Anyone who has played poker for some time knows how fickle Lady Luck can be. You look at your cards, you try not to give any sign of the incredible joy you feel bathing like wave after wave of the ocean. With a straight face, or with everything you can handle, you set your trap. We all know how this story ends. . . with you staring in total disbelief. How could it all go so horribly wrong? How could you set every trap, every card played? Enter every bad poker cliche, every scene from any movie that has taken place in a bar after losing the big hand.

As an avid poker player (draw, stud, hi-low, Omaha, hold ’em, Caribbean – whatever, I’ve played it) I have played tens of thousands of hands and had my parts of the highs and lows. Given that the poker player is generally synonymous with “glutton for punishment” and “repeatedly hit in the stomach”, it should come as no surprise that bad beats stick with us longer than high ones. How many pocket aces hands do you clearly remember? Now how many of those hands were there when his pocket aces were beaten on the river? Check and mate.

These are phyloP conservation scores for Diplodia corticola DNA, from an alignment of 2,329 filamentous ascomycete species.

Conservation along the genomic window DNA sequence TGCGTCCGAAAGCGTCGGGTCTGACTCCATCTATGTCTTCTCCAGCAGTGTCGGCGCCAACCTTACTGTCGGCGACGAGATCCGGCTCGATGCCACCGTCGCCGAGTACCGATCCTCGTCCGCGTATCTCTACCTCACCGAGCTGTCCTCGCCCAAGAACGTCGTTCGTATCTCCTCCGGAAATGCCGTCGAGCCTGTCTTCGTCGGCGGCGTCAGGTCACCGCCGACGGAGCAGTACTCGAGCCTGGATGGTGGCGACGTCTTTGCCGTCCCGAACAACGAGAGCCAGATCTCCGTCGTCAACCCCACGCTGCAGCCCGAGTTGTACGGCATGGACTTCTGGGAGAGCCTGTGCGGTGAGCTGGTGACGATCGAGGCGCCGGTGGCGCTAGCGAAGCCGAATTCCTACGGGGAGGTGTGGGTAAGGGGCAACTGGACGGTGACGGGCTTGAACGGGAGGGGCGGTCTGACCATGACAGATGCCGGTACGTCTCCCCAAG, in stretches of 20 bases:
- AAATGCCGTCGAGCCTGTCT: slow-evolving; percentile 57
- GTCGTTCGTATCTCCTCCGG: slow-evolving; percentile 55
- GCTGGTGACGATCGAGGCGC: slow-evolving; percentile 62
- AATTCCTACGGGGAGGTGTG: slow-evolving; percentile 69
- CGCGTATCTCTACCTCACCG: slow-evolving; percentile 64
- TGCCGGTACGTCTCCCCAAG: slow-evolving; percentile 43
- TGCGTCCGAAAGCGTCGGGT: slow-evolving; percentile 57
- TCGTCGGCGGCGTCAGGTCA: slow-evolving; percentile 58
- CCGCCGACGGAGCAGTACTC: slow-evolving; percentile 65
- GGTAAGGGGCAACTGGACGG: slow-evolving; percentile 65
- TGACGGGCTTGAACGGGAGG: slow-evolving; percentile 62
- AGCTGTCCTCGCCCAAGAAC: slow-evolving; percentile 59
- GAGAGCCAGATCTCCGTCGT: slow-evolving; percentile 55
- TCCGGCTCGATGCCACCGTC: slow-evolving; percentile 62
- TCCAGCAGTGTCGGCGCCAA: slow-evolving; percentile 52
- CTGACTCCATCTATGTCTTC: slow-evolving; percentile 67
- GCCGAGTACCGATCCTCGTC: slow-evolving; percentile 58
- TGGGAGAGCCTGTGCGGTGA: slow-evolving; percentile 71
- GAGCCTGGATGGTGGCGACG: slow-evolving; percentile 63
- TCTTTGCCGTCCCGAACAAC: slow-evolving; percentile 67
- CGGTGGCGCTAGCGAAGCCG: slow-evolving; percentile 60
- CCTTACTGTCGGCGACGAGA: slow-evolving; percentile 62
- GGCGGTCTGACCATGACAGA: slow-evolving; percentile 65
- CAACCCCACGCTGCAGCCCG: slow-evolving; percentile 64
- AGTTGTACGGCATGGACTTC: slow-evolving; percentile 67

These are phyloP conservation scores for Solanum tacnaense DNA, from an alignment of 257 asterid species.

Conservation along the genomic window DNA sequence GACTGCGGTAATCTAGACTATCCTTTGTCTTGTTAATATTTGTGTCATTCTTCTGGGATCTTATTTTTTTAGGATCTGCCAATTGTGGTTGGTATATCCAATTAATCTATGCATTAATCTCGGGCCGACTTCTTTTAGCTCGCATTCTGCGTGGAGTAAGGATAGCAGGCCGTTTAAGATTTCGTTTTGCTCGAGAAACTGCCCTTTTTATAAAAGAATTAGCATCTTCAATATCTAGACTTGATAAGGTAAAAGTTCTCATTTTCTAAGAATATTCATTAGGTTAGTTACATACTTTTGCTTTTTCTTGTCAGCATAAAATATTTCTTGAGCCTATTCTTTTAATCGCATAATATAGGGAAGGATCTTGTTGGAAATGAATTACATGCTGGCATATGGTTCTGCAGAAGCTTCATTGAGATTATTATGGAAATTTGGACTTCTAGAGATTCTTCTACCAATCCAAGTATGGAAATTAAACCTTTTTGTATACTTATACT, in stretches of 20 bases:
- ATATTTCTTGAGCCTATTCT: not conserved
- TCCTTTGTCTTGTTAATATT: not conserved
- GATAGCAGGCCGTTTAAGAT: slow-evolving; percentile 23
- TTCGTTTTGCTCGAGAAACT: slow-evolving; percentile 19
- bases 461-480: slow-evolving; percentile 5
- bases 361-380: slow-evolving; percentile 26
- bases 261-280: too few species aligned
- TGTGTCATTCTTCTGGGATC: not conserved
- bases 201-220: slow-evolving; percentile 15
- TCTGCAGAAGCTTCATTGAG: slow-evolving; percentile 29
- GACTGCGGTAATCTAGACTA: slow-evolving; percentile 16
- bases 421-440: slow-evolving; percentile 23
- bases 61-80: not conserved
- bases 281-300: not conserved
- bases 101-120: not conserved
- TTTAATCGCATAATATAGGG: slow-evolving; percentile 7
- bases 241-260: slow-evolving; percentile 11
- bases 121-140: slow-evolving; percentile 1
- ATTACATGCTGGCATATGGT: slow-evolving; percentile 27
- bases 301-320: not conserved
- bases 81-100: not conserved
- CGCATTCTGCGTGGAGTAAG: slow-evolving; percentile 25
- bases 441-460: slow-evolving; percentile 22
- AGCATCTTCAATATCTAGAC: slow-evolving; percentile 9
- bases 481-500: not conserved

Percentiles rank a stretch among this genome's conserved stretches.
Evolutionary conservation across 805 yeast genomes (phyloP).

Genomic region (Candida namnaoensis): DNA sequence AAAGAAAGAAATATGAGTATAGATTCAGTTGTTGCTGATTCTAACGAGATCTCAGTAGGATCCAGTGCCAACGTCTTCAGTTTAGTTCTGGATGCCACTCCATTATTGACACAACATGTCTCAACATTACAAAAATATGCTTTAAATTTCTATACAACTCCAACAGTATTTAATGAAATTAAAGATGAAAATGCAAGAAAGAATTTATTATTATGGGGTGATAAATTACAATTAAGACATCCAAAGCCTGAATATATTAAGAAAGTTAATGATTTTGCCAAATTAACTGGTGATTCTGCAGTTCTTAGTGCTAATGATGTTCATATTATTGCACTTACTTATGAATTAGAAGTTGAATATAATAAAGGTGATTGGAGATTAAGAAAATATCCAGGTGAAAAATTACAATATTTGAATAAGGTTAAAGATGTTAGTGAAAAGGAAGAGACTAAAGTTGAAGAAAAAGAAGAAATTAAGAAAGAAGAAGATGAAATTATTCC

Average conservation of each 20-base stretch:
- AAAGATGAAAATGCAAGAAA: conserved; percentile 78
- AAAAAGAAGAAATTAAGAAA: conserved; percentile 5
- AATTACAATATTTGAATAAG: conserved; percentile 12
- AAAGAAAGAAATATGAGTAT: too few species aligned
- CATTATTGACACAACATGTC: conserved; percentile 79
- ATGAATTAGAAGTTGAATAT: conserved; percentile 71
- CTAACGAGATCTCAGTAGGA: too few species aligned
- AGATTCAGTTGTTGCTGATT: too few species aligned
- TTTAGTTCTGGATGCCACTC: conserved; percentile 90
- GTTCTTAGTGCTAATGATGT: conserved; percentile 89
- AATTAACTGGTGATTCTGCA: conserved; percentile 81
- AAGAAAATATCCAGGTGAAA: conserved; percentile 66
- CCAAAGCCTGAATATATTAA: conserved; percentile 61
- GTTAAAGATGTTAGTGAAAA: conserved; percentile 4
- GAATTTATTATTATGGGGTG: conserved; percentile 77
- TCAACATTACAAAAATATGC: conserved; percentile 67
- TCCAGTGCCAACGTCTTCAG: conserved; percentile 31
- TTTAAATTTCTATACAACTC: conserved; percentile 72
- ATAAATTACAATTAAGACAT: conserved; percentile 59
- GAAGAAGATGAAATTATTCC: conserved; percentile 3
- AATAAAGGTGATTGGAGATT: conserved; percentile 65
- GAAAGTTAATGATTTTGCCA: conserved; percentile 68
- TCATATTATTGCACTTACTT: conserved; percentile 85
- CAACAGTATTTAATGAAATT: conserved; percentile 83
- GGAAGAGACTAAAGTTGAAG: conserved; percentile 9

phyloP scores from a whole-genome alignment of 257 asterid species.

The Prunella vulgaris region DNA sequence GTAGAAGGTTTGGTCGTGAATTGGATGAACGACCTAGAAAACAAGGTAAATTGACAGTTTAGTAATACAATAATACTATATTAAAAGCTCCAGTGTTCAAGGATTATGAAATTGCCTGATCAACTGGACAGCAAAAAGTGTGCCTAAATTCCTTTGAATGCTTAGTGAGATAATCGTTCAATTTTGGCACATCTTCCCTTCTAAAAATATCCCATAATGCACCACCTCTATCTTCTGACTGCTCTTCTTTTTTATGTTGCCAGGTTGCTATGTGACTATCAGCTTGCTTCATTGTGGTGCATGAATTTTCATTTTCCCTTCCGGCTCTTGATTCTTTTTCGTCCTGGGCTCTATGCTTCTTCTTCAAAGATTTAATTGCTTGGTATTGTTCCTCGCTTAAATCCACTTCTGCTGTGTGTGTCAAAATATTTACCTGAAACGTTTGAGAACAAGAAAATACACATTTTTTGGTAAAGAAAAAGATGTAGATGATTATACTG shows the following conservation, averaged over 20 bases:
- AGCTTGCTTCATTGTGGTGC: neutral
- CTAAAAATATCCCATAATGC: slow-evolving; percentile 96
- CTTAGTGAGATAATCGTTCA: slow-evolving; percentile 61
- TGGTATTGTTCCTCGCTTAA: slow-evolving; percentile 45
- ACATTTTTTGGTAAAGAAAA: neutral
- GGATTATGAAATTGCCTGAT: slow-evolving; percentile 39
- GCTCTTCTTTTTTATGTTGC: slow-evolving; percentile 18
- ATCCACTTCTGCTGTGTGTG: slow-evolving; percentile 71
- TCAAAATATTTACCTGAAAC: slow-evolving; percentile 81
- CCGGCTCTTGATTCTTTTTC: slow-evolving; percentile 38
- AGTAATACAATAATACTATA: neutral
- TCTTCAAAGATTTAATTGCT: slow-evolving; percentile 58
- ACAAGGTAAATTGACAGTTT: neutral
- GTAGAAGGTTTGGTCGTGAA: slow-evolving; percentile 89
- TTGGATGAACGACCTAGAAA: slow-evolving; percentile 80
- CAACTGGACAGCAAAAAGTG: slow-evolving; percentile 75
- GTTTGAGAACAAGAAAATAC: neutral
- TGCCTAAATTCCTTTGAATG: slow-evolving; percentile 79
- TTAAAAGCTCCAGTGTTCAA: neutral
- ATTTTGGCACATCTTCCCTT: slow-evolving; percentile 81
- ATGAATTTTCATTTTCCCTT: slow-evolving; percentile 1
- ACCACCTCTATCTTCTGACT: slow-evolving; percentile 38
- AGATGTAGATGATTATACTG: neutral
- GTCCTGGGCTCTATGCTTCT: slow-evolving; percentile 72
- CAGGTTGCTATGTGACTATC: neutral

We carry our bad beat stories and I am no exception. One of my favorite bad beat stories to share with other players while trading sob stories stuck with me because it was a bad beat that did two things. That bad beat kept me from my first $ 100 day (this was when I was just playing little kitchen games or dollar tables online), and it left a sour note on an otherwise breakthrough day in my game.

My nemesis that day was one of my best friends, Tom “Lucky Draw” Shover. We were head to head at an all or nothing board game for $ 50, which was a huge jackpot for a college student looking to get the $ 5 entry fee each week.

He bet a lot before the flop, and somehow I knew, for the first time in my career as a poker player, he knew what his cards were. He had the QK of clubs. I had a pair of two. Usually I wouldn’t play such a pair, but heads up, and knowing their cards, I called. The flop came QQ-2. Did you ever try to keep your face straight? He hit his hand hugely and I had him caught. I decided to hurry quickly, to make it look like a bluff. Tom looked at me like I was crazy and then called. Indeed, he had the club QK and I had a full house. The glory of victory, the stunned look on his face, the king in turn.

Yes, the king on the turn. Just like that, I kept one on the entire deck, and it didn’t come. The biggest breakthrough in my young career ended in failure, proving once again that Tom’s nickname was so well deserved, and that the $ 100 day, that initial benchmark, would have to wait another day.

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